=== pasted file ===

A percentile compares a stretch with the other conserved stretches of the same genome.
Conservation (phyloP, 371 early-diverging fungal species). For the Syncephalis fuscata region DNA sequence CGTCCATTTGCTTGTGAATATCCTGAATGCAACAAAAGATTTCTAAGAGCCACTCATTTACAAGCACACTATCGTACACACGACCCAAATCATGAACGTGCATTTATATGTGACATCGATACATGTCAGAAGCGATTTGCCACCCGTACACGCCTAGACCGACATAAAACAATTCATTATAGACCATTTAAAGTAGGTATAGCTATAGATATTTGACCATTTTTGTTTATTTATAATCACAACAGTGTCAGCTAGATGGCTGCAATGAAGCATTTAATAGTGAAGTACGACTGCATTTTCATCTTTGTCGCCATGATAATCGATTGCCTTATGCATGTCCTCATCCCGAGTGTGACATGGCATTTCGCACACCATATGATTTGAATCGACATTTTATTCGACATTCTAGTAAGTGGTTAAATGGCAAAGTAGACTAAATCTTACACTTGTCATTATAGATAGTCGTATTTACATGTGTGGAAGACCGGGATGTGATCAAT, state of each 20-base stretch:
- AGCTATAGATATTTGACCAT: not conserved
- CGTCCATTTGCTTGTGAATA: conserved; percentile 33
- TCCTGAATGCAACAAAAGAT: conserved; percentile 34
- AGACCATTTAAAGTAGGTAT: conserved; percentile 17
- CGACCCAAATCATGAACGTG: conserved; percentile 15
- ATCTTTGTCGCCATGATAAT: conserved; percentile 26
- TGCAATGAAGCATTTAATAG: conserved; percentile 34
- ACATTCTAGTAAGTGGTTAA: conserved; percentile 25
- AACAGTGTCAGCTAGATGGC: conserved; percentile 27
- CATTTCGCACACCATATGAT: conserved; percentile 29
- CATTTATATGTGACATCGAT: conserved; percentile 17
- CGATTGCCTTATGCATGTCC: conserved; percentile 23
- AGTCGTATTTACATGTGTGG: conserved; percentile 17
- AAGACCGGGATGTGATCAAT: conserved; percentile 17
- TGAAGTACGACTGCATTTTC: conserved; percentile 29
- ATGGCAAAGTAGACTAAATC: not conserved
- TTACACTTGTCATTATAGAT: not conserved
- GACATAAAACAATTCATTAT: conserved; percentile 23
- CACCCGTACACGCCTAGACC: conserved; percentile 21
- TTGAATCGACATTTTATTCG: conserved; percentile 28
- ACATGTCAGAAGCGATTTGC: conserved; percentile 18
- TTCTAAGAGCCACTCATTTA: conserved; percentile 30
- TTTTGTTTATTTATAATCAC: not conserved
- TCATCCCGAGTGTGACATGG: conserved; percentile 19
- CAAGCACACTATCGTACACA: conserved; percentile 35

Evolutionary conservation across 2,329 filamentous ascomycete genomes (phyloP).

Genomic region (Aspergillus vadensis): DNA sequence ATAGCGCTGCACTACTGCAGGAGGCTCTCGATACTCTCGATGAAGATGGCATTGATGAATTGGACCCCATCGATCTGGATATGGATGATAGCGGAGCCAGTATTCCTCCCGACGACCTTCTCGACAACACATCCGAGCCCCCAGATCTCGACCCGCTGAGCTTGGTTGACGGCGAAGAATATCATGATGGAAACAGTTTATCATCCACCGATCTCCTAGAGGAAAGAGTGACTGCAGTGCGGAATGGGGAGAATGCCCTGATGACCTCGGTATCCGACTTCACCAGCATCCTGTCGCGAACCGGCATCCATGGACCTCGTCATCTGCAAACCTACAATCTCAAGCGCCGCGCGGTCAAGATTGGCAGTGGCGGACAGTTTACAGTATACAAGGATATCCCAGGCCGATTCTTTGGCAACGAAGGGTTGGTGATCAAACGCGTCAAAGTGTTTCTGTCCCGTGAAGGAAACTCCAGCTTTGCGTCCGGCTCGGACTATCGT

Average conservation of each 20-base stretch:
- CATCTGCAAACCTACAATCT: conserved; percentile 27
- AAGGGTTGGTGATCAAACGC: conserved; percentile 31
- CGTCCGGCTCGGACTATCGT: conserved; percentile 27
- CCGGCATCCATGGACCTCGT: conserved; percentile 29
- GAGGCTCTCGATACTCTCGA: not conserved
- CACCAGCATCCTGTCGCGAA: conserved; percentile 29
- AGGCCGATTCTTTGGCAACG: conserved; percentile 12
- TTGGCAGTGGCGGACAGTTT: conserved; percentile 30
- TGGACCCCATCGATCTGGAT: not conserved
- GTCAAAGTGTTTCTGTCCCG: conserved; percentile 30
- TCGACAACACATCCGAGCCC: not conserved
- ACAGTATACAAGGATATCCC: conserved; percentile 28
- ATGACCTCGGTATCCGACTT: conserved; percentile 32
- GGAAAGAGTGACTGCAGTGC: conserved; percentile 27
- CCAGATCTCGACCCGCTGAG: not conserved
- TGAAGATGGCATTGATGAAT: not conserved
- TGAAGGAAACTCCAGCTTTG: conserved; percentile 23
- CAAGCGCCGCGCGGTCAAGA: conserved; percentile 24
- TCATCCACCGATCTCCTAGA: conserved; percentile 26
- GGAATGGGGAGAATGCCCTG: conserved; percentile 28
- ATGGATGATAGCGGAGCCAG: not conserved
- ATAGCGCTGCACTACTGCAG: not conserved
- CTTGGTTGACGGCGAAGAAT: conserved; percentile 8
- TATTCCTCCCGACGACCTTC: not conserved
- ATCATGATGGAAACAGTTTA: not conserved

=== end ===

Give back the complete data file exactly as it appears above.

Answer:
A percentile compares a stretch with the other conserved stretches of the same genome.
Conservation (phyloP, 371 early-diverging fungal species). For the Syncephalis fuscata region DNA sequence CGTCCATTTGCTTGTGAATATCCTGAATGCAACAAAAGATTTCTAAGAGCCACTCATTTACAAGCACACTATCGTACACACGACCCAAATCATGAACGTGCATTTATATGTGACATCGATACATGTCAGAAGCGATTTGCCACCCGTACACGCCTAGACCGACATAAAACAATTCATTATAGACCATTTAAAGTAGGTATAGCTATAGATATTTGACCATTTTTGTTTATTTATAATCACAACAGTGTCAGCTAGATGGCTGCAATGAAGCATTTAATAGTGAAGTACGACTGCATTTTCATCTTTGTCGCCATGATAATCGATTGCCTTATGCATGTCCTCATCCCGAGTGTGACATGGCATTTCGCACACCATATGATTTGAATCGACATTTTATTCGACATTCTAGTAAGTGGTTAAATGGCAAAGTAGACTAAATCTTACACTTGTCATTATAGATAGTCGTATTTACATGTGTGGAAGACCGGGATGTGATCAAT, state of each 20-base stretch:
- AGCTATAGATATTTGACCAT: not conserved
- CGTCCATTTGCTTGTGAATA: conserved; percentile 33
- TCCTGAATGCAACAAAAGAT: conserved; percentile 34
- AGACCATTTAAAGTAGGTAT: conserved; percentile 17
- CGACCCAAATCATGAACGTG: conserved; percentile 15
- ATCTTTGTCGCCATGATAAT: conserved; percentile 26
- TGCAATGAAGCATTTAATAG: conserved; percentile 34
- ACATTCTAGTAAGTGGTTAA: conserved; percentile 25
- AACAGTGTCAGCTAGATGGC: conserved; percentile 27
- CATTTCGCACACCATATGAT: conserved; percentile 29
- CATTTATATGTGACATCGAT: conserved; percentile 17
- CGATTGCCTTATGCATGTCC: conserved; percentile 23
- AGTCGTATTTACATGTGTGG: conserved; percentile 17
- AAGACCGGGATGTGATCAAT: conserved; percentile 17
- TGAAGTACGACTGCATTTTC: conserved; percentile 29
- ATGGCAAAGTAGACTAAATC: not conserved
- TTACACTTGTCATTATAGAT: not conserved
- GACATAAAACAATTCATTAT: conserved; percentile 23
- CACCCGTACACGCCTAGACC: conserved; percentile 21
- TTGAATCGACATTTTATTCG: conserved; percentile 28
- ACATGTCAGAAGCGATTTGC: conserved; percentile 18
- TTCTAAGAGCCACTCATTTA: conserved; percentile 30
- TTTTGTTTATTTATAATCAC: not conserved
- TCATCCCGAGTGTGACATGG: conserved; percentile 19
- CAAGCACACTATCGTACACA: conserved; percentile 35

Evolutionary conservation across 2,329 filamentous ascomycete genomes (phyloP).

Genomic region (Aspergillus vadensis): DNA sequence ATAGCGCTGCACTACTGCAGGAGGCTCTCGATACTCTCGATGAAGATGGCATTGATGAATTGGACCCCATCGATCTGGATATGGATGATAGCGGAGCCAGTATTCCTCCCGACGACCTTCTCGACAACACATCCGAGCCCCCAGATCTCGACCCGCTGAGCTTGGTTGACGGCGAAGAATATCATGATGGAAACAGTTTATCATCCACCGATCTCCTAGAGGAAAGAGTGACTGCAGTGCGGAATGGGGAGAATGCCCTGATGACCTCGGTATCCGACTTCACCAGCATCCTGTCGCGAACCGGCATCCATGGACCTCGTCATCTGCAAACCTACAATCTCAAGCGCCGCGCGGTCAAGATTGGCAGTGGCGGACAGTTTACAGTATACAAGGATATCCCAGGCCGATTCTTTGGCAACGAAGGGTTGGTGATCAAACGCGTCAAAGTGTTTCTGTCCCGTGAAGGAAACTCCAGCTTTGCGTCCGGCTCGGACTATCGT

Average conservation of each 20-base stretch:
- CATCTGCAAACCTACAATCT: conserved; percentile 27
- AAGGGTTGGTGATCAAACGC: conserved; percentile 31
- CGTCCGGCTCGGACTATCGT: conserved; percentile 27
- CCGGCATCCATGGACCTCGT: conserved; percentile 29
- GAGGCTCTCGATACTCTCGA: not conserved
- CACCAGCATCCTGTCGCGAA: conserved; percentile 29
- AGGCCGATTCTTTGGCAACG: conserved; percentile 12
- TTGGCAGTGGCGGACAGTTT: conserved; percentile 30
- TGGACCCCATCGATCTGGAT: not conserved
- GTCAAAGTGTTTCTGTCCCG: conserved; percentile 30
- TCGACAACACATCCGAGCCC: not conserved
- ACAGTATACAAGGATATCCC: conserved; percentile 28
- ATGACCTCGGTATCCGACTT: conserved; percentile 32
- GGAAAGAGTGACTGCAGTGC: conserved; percentile 27
- CCAGATCTCGACCCGCTGAG: not conserved
- TGAAGATGGCATTGATGAAT: not conserved
- TGAAGGAAACTCCAGCTTTG: conserved; percentile 23
- CAAGCGCCGCGCGGTCAAGA: conserved; percentile 24
- TCATCCACCGATCTCCTAGA: conserved; percentile 26
- GGAATGGGGAGAATGCCCTG: conserved; percentile 28
- ATGGATGATAGCGGAGCCAG: not conserved
- ATAGCGCTGCACTACTGCAG: not conserved
- CTTGGTTGACGGCGAAGAAT: conserved; percentile 8
- TATTCCTCCCGACGACCTTC: not conserved
- ATCATGATGGAAACAGTTTA: not conserved